Book-of-the-Month Club, Doubleday Direct to Form Joint VentureTwo of the country's largest operators of mail-order book clubs last week announced an agreement in principal to form a joint venture to better leverage their resources in the face of increasing competition from rival online booksellers.
The Book-of-the-Month Club, New York, and Doubleday Direct, Garden City, NY, would retain their brand identities, but a new umbrella entity would be created to derive efficiencies by combining printing, manufacturing and marketing efforts.
"A combined entity will have a much better chance of achieving these kinds of investments than either company could on its own," said Markus Wilhelm, CEO of Doubleday Direct. "We are competing against a lot of Internet booksellers that do not make money and do not seem to have the objective of making money because they are selling books at an extremely low price to build market share. Wall Street doesn't seem to mind, but our shareholders do mind if we do not make money."
Wilhelm said that combining the clubs also will be enable them to cross-promote books to each others' databases more effectively and explore opportunities for more niche book clubs.
The specific terms of the joint venture were not disclosed. The companies said a definitive agreement was expected by the end of the year, and a transaction was expected to close in the first quarter of next year, when a new chief executive of the combined entity will be named.
BOMC is a unit of Time-Warner's Time Inc. subsidiary, and Doubleday Direct is owned by Bertelsmann AG, the international media conglomerate based in Gutersloh, Germany.
BOMC has more than 4.5 million members in several book clubs, most of which are targeted at specific niches, such as the History Book Club or the Science Book Club. BOMC oversees nine such clubs, in which consumers buy a certain number of books for a low price, such as four for $1, and in return agree to buy several more books at regular prices. A monthly selection is shipped to club members automatically unless they return a mailing indicating that they do not want to receive that month's selection.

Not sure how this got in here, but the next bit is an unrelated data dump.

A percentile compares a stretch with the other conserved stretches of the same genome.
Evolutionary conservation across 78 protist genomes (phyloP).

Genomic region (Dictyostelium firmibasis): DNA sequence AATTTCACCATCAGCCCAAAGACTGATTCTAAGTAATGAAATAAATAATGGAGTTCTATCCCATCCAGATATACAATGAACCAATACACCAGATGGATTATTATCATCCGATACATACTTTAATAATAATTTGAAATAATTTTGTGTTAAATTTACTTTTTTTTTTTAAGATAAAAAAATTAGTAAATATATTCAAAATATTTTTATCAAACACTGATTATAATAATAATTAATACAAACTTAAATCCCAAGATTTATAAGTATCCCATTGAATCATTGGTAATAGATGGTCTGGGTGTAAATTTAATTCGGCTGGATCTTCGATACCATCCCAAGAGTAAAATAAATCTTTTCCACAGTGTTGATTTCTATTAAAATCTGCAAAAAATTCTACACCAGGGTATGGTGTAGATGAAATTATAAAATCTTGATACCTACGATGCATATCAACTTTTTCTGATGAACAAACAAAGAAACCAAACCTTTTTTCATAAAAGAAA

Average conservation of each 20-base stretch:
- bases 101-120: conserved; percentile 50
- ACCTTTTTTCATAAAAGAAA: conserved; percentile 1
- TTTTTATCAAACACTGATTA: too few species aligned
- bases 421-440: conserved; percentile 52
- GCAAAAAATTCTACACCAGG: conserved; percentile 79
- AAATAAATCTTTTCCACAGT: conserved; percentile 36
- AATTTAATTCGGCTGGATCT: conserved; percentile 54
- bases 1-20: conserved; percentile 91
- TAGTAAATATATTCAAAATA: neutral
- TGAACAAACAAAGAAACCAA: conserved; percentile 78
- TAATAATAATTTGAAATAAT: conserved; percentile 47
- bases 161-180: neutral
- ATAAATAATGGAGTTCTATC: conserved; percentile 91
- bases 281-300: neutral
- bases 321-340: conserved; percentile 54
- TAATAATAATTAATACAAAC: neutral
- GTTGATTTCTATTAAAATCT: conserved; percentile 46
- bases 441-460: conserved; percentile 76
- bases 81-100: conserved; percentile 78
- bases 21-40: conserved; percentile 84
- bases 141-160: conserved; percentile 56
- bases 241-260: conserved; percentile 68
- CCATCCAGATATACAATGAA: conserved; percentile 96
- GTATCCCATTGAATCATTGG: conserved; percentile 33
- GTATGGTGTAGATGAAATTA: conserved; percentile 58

Doubleday Direct, which has a similar level of membership in its 30 different clubs, operates in a similar manner. The clubs are marketed through direct response ads in magazines, newspapers and literary journals and through direct mail solicitations. The clubs also operate Web sites.
The only two clubs in which BMOC and Doubleday compete head-to-head are its flagship, general interest clubs: BOMC's Book-of-the-Month Club and Doubleday's Literary Guild. They appeal to somewhat different audiences, however. Membership in the Literary Guild is 90 percent female, while the Book-of-the-Month Club membership is more evenly divided between males and females, according to Wilhelm.
According to the Association of American Publishers, book clubs experienced a sales increase of 5 percent through October of this year, compared with sales from the same period a year ago. In all of 1998, book club sales totaled $1.2 billion, a 5.8-percent increase over 1997 sales totals. Mail-order books, which are counted separately, have suffered a much greater impact from the Internet, according to the AAP. Mail-order sales were down 18 percent through October, compared to the previous year.
Judy Platt, a spokeswoman for the AAP, said she thinks book clubs have an edge over some other channels because of their editorial expertise that is put to use in determining each months' selections.
"They are popular because of the niche aspect," she said. "With all of the publishing going on, I think people appreciate some guidance from sources they respect."
Malka Margolies, vice president of corporate communications for BOMC, agreed.
"As a book club, we like to think that we have this huge editorial staff that's really knowledgeable in their respective fields."